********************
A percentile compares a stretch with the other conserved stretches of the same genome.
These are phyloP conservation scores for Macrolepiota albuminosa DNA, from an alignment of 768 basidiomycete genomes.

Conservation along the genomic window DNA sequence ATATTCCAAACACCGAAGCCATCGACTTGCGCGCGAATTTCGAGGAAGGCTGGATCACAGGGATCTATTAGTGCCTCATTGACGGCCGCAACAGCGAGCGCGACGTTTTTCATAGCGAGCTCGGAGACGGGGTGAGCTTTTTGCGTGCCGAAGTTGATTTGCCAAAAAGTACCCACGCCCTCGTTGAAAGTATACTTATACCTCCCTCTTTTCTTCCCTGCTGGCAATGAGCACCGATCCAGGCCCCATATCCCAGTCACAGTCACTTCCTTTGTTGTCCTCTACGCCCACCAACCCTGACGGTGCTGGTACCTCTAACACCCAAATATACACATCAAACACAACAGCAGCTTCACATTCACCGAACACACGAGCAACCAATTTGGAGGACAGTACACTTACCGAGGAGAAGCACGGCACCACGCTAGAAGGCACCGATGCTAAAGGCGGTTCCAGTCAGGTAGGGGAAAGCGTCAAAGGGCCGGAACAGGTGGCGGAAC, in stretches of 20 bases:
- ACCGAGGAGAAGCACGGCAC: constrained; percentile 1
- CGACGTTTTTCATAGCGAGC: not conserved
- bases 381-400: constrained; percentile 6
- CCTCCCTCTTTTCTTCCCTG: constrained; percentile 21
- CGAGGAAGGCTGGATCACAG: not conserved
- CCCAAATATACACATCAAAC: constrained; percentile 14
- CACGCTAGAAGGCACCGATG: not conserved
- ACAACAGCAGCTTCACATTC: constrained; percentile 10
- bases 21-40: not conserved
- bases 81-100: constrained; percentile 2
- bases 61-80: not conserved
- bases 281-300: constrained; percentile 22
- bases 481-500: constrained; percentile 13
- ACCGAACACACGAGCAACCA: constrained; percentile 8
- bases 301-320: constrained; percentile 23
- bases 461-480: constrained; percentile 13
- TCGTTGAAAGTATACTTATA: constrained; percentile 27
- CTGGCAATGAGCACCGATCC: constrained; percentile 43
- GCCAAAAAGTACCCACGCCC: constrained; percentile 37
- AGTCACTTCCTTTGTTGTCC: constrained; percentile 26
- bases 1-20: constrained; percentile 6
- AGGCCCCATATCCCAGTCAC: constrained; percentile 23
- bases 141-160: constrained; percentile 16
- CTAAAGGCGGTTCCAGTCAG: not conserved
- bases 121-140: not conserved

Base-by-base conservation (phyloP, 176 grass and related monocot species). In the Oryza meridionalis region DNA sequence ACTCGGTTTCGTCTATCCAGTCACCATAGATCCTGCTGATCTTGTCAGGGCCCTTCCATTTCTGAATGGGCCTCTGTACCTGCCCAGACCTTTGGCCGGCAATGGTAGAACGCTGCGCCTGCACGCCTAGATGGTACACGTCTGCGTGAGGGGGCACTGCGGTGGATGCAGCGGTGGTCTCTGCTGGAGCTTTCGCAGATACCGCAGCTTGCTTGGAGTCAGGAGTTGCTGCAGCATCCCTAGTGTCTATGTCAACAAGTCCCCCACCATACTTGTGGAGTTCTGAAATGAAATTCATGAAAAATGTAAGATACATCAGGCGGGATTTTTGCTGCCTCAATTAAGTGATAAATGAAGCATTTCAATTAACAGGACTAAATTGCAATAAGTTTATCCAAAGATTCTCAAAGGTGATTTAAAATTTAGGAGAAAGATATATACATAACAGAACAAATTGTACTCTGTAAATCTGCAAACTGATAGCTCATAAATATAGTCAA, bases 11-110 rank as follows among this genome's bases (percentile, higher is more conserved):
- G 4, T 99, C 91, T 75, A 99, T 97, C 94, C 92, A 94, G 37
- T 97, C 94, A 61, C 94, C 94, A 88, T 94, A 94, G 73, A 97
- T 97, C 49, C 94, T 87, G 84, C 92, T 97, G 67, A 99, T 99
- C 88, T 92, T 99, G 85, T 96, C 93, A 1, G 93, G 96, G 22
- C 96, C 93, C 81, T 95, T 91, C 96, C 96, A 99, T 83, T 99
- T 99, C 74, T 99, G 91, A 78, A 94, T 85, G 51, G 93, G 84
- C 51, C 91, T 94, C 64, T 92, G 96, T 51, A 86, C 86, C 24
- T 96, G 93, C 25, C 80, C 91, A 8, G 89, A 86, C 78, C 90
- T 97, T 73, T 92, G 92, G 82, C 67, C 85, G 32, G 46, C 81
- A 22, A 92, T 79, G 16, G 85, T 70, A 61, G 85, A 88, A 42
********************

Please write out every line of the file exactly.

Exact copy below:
A percentile compares a stretch with the other conserved stretches of the same genome.
These are phyloP conservation scores for Macrolepiota albuminosa DNA, from an alignment of 768 basidiomycete genomes.

Conservation along the genomic window DNA sequence ATATTCCAAACACCGAAGCCATCGACTTGCGCGCGAATTTCGAGGAAGGCTGGATCACAGGGATCTATTAGTGCCTCATTGACGGCCGCAACAGCGAGCGCGACGTTTTTCATAGCGAGCTCGGAGACGGGGTGAGCTTTTTGCGTGCCGAAGTTGATTTGCCAAAAAGTACCCACGCCCTCGTTGAAAGTATACTTATACCTCCCTCTTTTCTTCCCTGCTGGCAATGAGCACCGATCCAGGCCCCATATCCCAGTCACAGTCACTTCCTTTGTTGTCCTCTACGCCCACCAACCCTGACGGTGCTGGTACCTCTAACACCCAAATATACACATCAAACACAACAGCAGCTTCACATTCACCGAACACACGAGCAACCAATTTGGAGGACAGTACACTTACCGAGGAGAAGCACGGCACCACGCTAGAAGGCACCGATGCTAAAGGCGGTTCCAGTCAGGTAGGGGAAAGCGTCAAAGGGCCGGAACAGGTGGCGGAAC, in stretches of 20 bases:
- ACCGAGGAGAAGCACGGCAC: constrained; percentile 1
- CGACGTTTTTCATAGCGAGC: not conserved
- bases 381-400: constrained; percentile 6
- CCTCCCTCTTTTCTTCCCTG: constrained; percentile 21
- CGAGGAAGGCTGGATCACAG: not conserved
- CCCAAATATACACATCAAAC: constrained; percentile 14
- CACGCTAGAAGGCACCGATG: not conserved
- ACAACAGCAGCTTCACATTC: constrained; percentile 10
- bases 21-40: not conserved
- bases 81-100: constrained; percentile 2
- bases 61-80: not conserved
- bases 281-300: constrained; percentile 22
- bases 481-500: constrained; percentile 13
- ACCGAACACACGAGCAACCA: constrained; percentile 8
- bases 301-320: constrained; percentile 23
- bases 461-480: constrained; percentile 13
- TCGTTGAAAGTATACTTATA: constrained; percentile 27
- CTGGCAATGAGCACCGATCC: constrained; percentile 43
- GCCAAAAAGTACCCACGCCC: constrained; percentile 37
- AGTCACTTCCTTTGTTGTCC: constrained; percentile 26
- bases 1-20: constrained; percentile 6
- AGGCCCCATATCCCAGTCAC: constrained; percentile 23
- bases 141-160: constrained; percentile 16
- CTAAAGGCGGTTCCAGTCAG: not conserved
- bases 121-140: not conserved

Base-by-base conservation (phyloP, 176 grass and related monocot species). In the Oryza meridionalis region DNA sequence ACTCGGTTTCGTCTATCCAGTCACCATAGATCCTGCTGATCTTGTCAGGGCCCTTCCATTTCTGAATGGGCCTCTGTACCTGCCCAGACCTTTGGCCGGCAATGGTAGAACGCTGCGCCTGCACGCCTAGATGGTACACGTCTGCGTGAGGGGGCACTGCGGTGGATGCAGCGGTGGTCTCTGCTGGAGCTTTCGCAGATACCGCAGCTTGCTTGGAGTCAGGAGTTGCTGCAGCATCCCTAGTGTCTATGTCAACAAGTCCCCCACCATACTTGTGGAGTTCTGAAATGAAATTCATGAAAAATGTAAGATACATCAGGCGGGATTTTTGCTGCCTCAATTAAGTGATAAATGAAGCATTTCAATTAACAGGACTAAATTGCAATAAGTTTATCCAAAGATTCTCAAAGGTGATTTAAAATTTAGGAGAAAGATATATACATAACAGAACAAATTGTACTCTGTAAATCTGCAAACTGATAGCTCATAAATATAGTCAA, bases 11-110 rank as follows among this genome's bases (percentile, higher is more conserved):
- G 4, T 99, C 91, T 75, A 99, T 97, C 94, C 92, A 94, G 37
- T 97, C 94, A 61, C 94, C 94, A 88, T 94, A 94, G 73, A 97
- T 97, C 49, C 94, T 87, G 84, C 92, T 97, G 67, A 99, T 99
- C 88, T 92, T 99, G 85, T 96, C 93, A 1, G 93, G 96, G 22
- C 96, C 93, C 81, T 95, T 91, C 96, C 96, A 99, T 83, T 99
- T 99, C 74, T 99, G 91, A 78, A 94, T 85, G 51, G 93, G 84
- C 51, C 91, T 94, C 64, T 92, G 96, T 51, A 86, C 86, C 24
- T 96, G 93, C 25, C 80, C 91, A 8, G 89, A 86, C 78, C 90
- T 97, T 73, T 92, G 92, G 82, C 67, C 85, G 32, G 46, C 81
- A 22, A 92, T 79, G 16, G 85, T 70, A 61, G 85, A 88, A 42